Research In Motion has downplayed an open letter from a purported high-level employee, which says the BlackBerry maker is failing because it needs a more open culture, an organisational revamp and a cut back in the number of projects in development.
BlackBerry maker Research In Motion has downplayed an open letter from a purported high-level employee, criticising the company's strategy. Photo credit: RIM
The letter, sent anonymously to BoyGeniusReport, also calls the leadership of the company into question, just as an independent committee is set to consider the roles of co-chief executives and co-chairmen Mike Lazaridis and Jim Balsillie.
"We are in the middle of major 'transition' and things have never been more chaotic. Almost every project is falling further and further behind schedule at a time when we absolutely must deliver great, solid products on time. We urge you to make bold decisions about our organisational structure, about our culture and most importantly our products," the purported RIM employee said in the letter, published on Thursday.
RIM has seen lacklustre reviews for its PlayBook tablet, which launched two weeks ago, around the same time that the Canadian hardware maker said that it was continuing to see a slowdown in sales. In its first-quarter financial report, RIM said it would see delays in new product introductions into late August and it would make job cuts over the summer.
The letter also pleaded for more focus on the end-user experience, saying the handset maker often made decisions based on "strategic alignment, partner requests or even legal advice".
"Let's start an internal innovation revival with teams focused on what users will love instead of chasing 'feature parity' and feature differentiation for no good reason (Adobe Flash being a major example)," the writer said. "When was the last time we pushed out a significant new experience or feature that wasn't already on other platforms?"
Let's start an internal innovation revival with teams focused on what users will love instead of chasing 'feature parity' and feature differentiation for no good reason.– Open letter to RIM
RIM shrugged off the criticisms and suggestions in the letter, while noting that it did not know for certain it was written by an employee.
"Regardless of whether the letter is real, fake, exaggerated or written with ulterior motivations, it is fair to say that the senior management team at RIM is nonetheless fully aware of and aggressively addressing both the company's challenges and its opportunities," the company said a response posted to its website on Thursday. "RIM recently confirmed that it is nearing the end of a major business and technology transition.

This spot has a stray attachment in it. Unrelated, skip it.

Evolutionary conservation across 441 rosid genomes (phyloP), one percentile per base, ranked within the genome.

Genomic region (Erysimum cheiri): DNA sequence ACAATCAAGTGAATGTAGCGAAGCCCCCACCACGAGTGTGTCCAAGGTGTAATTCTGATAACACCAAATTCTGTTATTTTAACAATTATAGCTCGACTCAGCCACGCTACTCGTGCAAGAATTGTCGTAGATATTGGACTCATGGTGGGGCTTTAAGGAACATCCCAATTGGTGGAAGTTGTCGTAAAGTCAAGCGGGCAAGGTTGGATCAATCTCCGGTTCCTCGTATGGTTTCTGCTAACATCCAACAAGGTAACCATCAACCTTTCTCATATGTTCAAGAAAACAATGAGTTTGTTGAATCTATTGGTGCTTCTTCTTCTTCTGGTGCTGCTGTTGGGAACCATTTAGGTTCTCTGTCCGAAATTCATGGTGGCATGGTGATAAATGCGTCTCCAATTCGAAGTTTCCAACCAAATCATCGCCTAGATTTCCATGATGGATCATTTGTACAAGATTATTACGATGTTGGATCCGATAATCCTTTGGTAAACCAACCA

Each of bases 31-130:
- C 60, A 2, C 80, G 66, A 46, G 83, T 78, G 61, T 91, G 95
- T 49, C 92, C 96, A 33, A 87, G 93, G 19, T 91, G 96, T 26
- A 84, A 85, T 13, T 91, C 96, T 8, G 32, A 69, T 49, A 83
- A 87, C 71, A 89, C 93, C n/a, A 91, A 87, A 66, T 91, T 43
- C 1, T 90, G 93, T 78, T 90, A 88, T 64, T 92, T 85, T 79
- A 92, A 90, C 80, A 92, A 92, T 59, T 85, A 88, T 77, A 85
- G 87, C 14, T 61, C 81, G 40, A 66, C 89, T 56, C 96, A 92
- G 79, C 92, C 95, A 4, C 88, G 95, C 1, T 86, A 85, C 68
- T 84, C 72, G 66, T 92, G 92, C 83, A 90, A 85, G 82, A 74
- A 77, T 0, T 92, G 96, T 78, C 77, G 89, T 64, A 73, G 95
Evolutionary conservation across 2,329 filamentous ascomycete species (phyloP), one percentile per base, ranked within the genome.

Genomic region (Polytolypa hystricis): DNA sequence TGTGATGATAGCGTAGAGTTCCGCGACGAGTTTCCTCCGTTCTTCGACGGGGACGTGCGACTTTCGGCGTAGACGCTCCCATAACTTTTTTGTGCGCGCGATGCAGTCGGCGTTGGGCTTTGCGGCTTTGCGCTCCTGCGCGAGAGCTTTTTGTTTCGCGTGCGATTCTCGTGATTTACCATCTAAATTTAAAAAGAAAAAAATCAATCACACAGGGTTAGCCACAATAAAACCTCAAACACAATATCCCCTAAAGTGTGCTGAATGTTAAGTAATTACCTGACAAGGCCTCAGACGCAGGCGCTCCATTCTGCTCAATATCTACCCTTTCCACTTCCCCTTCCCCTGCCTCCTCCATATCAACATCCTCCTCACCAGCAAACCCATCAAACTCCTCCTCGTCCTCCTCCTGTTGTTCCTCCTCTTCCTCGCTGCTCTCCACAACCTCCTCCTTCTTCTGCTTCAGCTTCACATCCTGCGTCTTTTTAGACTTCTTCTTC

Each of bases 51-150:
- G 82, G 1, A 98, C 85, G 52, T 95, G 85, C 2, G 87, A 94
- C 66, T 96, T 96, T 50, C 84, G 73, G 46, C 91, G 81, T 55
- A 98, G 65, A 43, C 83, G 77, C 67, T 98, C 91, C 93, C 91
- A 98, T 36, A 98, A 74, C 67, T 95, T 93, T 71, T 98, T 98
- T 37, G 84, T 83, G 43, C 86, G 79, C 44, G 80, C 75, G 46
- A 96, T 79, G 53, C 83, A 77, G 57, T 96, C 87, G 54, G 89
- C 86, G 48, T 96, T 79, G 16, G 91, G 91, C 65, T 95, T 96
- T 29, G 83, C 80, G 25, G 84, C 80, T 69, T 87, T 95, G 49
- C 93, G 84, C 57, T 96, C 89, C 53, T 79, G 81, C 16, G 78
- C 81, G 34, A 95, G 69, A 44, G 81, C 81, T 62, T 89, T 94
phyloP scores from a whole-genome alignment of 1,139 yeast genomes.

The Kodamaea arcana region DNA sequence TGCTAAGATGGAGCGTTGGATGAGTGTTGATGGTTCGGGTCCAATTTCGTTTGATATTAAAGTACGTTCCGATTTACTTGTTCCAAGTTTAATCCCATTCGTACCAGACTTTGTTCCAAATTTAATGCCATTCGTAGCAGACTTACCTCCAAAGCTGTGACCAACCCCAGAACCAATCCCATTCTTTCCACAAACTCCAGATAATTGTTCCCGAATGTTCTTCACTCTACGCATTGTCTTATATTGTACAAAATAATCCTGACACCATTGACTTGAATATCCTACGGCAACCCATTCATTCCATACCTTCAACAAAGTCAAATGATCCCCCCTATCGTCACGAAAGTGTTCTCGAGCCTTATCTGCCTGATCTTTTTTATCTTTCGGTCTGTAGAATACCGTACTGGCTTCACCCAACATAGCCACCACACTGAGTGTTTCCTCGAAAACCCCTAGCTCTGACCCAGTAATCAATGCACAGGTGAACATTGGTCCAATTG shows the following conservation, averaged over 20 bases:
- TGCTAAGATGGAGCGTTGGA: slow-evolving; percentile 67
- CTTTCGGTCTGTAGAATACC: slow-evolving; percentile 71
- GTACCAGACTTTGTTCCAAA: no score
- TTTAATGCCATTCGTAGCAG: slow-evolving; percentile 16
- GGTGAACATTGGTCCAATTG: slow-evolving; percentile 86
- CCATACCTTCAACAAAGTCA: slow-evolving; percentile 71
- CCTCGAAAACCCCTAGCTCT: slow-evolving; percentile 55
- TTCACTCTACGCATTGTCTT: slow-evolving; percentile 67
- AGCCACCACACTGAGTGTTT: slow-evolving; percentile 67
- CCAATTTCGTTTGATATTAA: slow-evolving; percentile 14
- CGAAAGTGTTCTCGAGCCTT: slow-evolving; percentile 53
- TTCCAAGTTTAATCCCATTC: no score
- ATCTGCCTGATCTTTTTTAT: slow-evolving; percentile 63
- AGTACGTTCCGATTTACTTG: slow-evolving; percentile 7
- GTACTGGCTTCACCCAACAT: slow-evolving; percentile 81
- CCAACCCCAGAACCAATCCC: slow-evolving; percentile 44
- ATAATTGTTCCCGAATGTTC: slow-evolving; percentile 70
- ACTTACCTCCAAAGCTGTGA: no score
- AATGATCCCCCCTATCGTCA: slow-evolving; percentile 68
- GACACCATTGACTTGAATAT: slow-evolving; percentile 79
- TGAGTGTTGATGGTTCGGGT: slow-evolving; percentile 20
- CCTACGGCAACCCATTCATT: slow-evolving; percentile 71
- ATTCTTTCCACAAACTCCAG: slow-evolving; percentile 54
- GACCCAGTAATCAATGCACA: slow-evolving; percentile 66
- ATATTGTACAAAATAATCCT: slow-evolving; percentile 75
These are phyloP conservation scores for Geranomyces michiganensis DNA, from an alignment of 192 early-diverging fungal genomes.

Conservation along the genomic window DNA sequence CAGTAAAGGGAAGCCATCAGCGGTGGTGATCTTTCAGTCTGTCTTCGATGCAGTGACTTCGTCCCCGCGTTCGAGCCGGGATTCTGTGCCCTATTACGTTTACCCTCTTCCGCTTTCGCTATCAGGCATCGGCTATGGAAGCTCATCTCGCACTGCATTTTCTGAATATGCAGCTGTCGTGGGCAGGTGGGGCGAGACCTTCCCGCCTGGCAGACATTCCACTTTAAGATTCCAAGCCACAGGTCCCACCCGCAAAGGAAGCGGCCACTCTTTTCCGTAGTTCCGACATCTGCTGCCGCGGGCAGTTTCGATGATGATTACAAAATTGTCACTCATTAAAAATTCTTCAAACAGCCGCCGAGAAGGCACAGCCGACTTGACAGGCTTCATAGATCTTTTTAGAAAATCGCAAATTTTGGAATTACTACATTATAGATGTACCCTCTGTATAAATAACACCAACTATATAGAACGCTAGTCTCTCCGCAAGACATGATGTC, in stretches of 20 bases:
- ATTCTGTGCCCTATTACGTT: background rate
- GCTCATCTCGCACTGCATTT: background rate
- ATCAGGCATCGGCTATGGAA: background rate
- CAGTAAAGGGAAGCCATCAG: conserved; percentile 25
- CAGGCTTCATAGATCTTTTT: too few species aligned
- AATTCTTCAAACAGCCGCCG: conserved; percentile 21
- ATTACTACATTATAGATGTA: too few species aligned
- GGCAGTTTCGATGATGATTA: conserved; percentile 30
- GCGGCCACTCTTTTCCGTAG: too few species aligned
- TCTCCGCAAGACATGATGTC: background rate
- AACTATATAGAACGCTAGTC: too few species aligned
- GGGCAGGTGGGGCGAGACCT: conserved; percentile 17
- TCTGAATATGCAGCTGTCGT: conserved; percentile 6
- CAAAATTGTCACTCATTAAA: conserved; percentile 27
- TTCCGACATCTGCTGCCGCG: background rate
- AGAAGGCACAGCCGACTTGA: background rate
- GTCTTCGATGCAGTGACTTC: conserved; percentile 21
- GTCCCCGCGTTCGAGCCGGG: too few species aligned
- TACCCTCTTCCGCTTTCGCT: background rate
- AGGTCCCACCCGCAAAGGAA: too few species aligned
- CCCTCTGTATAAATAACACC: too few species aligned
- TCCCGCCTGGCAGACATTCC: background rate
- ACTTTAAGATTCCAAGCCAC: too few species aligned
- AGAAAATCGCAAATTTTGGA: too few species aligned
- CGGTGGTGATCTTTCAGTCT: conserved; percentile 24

"Although this transition has taken longer than anticipated, there is much excitement and optimism within the company about the new products that are lined up for the coming months," it added.
Pressure at the top
However, the letter echoes general concerns about RIM and its performance against Android phones and the iPhone. In recent weeks, it has come under investor pressure to split the company's chief executive and chairman roles, which are shared by Lazaridis and Balsillie.
A proposal from Northwest and Ethical Investments (NEI) suggested that the role of chairman and chief executive be divided and the chairman role be made independent. RIM was due to discuss the leadership concerns at its annual general meeting on 12 July.
However, NEI and RIM said on Thursday that they will form an independent committee to investigate the concerns, instead of bringing them up at the annual general meeting. The committee will look into the chairman and chief executive roles, and assess the corporate structure of the company.
The committee is expected to issue its report before 31 January, 2012, after which the board will have 30 days to publicly respond to the suggestions.
In the letter, the purported RIM employee blamed the dual leadership for the company's slowness to respond to threats from competitors.
"The public's questions about dual-CEOs are warranted. The partnership is not broken, but on the ground level, it is not efficient. Maybe we need our Eric Schmidt reign period," the writer said.
"Over-confidence clouds good decision-making. We missed not boldly reacting to the threat of iPhone when we saw it in January over four years ago. We laughed and said they are trying to put a computer on a phone, that it won't work. We should have made the QNX-like transition then," the writer said. "We are now three-to-four years too late. That is the painful truth... it was a major strategic oversight and we know who is responsible."
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